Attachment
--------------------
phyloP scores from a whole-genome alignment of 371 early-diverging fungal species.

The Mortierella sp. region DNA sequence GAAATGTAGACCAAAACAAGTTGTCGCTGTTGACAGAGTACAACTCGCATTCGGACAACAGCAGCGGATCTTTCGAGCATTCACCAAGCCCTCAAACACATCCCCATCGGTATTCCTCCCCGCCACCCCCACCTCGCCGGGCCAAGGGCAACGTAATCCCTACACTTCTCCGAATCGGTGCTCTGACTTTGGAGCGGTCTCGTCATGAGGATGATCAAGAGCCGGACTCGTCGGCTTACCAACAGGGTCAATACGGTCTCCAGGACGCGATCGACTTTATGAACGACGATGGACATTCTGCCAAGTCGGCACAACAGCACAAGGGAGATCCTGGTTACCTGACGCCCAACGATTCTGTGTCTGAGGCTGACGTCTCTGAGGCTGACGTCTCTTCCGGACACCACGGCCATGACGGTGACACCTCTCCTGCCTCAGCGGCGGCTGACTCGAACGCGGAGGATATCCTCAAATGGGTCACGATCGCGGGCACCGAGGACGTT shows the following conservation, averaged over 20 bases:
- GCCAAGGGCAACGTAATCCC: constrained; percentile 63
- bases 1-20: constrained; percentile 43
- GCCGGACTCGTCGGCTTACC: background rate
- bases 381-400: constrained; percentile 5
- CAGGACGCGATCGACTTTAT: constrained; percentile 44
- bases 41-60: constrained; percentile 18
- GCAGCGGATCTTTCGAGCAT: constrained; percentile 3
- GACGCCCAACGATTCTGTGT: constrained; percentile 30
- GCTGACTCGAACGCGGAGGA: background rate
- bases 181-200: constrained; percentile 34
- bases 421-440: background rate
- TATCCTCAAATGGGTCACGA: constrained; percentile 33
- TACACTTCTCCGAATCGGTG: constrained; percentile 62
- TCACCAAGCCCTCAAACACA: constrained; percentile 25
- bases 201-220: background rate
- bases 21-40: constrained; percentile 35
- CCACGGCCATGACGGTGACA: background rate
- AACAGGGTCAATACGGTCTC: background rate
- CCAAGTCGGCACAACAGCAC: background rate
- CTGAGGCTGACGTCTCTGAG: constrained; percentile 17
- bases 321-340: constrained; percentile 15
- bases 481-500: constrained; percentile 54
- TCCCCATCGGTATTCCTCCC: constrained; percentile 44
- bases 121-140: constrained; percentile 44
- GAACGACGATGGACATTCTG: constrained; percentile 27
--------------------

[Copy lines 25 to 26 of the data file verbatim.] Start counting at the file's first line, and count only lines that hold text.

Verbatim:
- TCCCCATCGGTATTCCTCCC: constrained; percentile 44
- bases 121-140: constrained; percentile 44